Cal Poly Pomona will join 144 countries around the globe celebrating women entrepreneurs.
The Student Innovation Idea Lab (iLab) is hosting the campus’ inaugural Women’s Entrepreneurship Day celebration on Wednesday, Nov. 30 from 9 a.m. to 4 p.m. in Ursa Major of the Bronco Student Center. The free, one-day conference will include panel discussions, a luncheon and a library exhibit of Cal Poly Pomona women through history.
University President Soraya M. Coley will give opening remarks and the luncheon will feature two keynote speakers; state Sen. Connie Leyva, D-Chino; and Ngoc Nguyen Lay, who is the conference services coordinator for University Housing Services, an author and owner of an event planning business.
The aim of the conference is to get more women interested in entrepreneurship,” says Olukemi Sawyerr, the iLab director.
“Men are more aggressive when it comes to becoming entrepreneurs,” Sawyerr says. “A lot of women are not as aggressive and don’t see entrepreneurship as a career option. We need to change that.”
Besides the Cal Poly Pomona attendees, the conference will welcome 50 students from Ganesha High School in Pomona, in an effort to get teen girls interested in entrepreneurship early, she says.
The iLab opened in fall 2015. Sawyerr says that 90 percent of applicants for the 25 slots available in the lab are male.
Sawyerr says she would like to see more women apply, especially outside of the typical areas of study — engineering and business.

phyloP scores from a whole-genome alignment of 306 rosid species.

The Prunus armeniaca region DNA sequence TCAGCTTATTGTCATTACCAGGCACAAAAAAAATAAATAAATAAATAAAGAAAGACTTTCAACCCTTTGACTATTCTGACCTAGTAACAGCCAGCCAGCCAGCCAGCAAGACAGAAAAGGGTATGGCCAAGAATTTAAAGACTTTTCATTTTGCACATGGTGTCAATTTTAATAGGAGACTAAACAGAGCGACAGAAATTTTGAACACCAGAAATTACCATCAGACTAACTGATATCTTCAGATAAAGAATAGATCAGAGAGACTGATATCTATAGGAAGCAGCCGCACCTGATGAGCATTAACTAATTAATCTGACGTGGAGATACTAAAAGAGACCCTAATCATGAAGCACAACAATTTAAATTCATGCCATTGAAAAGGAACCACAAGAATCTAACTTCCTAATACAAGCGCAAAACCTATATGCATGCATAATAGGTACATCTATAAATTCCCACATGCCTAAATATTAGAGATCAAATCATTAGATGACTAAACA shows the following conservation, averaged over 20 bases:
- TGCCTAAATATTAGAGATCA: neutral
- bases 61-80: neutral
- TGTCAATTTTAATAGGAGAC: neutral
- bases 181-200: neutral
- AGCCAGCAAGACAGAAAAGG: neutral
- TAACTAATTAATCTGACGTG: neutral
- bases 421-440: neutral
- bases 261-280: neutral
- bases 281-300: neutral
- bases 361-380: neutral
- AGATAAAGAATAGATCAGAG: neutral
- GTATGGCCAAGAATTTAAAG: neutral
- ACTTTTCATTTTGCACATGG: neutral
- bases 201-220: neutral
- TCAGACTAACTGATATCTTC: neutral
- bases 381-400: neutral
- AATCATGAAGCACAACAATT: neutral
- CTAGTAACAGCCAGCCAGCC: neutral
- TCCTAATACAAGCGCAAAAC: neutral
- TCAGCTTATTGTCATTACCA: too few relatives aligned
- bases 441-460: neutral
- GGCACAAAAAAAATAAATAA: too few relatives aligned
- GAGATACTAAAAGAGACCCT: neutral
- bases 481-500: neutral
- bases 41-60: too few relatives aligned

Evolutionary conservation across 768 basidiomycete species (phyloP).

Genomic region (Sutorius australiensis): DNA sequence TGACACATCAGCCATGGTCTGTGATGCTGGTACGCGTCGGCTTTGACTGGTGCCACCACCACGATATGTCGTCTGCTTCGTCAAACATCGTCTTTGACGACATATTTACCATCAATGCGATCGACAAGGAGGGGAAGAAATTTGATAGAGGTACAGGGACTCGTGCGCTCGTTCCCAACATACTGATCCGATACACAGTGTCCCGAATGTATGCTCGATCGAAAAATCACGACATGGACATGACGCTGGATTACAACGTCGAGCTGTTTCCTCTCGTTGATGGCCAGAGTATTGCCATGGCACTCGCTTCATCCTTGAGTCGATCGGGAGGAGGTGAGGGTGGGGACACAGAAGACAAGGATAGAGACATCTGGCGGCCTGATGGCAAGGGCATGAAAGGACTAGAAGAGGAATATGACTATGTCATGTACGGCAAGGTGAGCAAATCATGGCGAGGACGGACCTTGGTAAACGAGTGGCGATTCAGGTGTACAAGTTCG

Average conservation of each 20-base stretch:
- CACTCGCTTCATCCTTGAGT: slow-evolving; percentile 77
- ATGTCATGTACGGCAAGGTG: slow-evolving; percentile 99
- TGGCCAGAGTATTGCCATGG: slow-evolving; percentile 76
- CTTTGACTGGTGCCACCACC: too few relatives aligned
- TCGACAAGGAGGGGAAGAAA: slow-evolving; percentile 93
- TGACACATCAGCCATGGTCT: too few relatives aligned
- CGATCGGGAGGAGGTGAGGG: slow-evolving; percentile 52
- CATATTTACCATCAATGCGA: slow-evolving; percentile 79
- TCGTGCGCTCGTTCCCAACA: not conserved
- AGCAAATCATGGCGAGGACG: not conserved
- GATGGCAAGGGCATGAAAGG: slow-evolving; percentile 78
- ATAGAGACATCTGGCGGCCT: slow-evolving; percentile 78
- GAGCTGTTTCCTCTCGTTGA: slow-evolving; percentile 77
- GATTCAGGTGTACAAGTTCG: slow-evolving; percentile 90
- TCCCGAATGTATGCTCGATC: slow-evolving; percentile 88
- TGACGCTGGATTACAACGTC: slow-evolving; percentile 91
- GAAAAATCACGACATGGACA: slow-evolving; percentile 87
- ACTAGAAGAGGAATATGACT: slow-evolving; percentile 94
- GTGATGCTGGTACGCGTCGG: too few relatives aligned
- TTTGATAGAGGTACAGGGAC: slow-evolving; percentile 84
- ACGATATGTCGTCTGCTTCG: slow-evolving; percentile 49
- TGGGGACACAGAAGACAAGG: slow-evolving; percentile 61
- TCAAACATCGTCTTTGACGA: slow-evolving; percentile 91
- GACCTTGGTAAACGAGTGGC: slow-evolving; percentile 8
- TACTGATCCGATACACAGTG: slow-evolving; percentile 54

In the business world, most of the entrepreneurs, as well as the venture capitalists and other investors, are men. That can make the climb to get entrepreneurial backing steep, she adds.
“It’s a good ol’ boys club,” she said. “If they won’t let us in, we have to break the door down.”
Sawyerr recounts the success of a women’s clothing company called MM LaFleur. The company, founded by three women, offers busy female executives a chance to buy customized, tailored-to-fit wardrobes for work on line. The male venture capitalists they approached all thought the concept of tailored-to-fit clothing purchased online would not work, Sawyerr said.
Three years later, the company is thriving and sales are projected to total $30 million in 2016, according to an article on fastcompany.com.
Examples like this are why it is so important to increase the number of women entrepreneurs, venture capitalists and investors, Sawyerr says.
“If you are making product decisions that affect women, you don’t make very good decisions if women are not in the room,” she says. “We need to encourage women to be entrepreneurs.”
Registration for the conference is available online.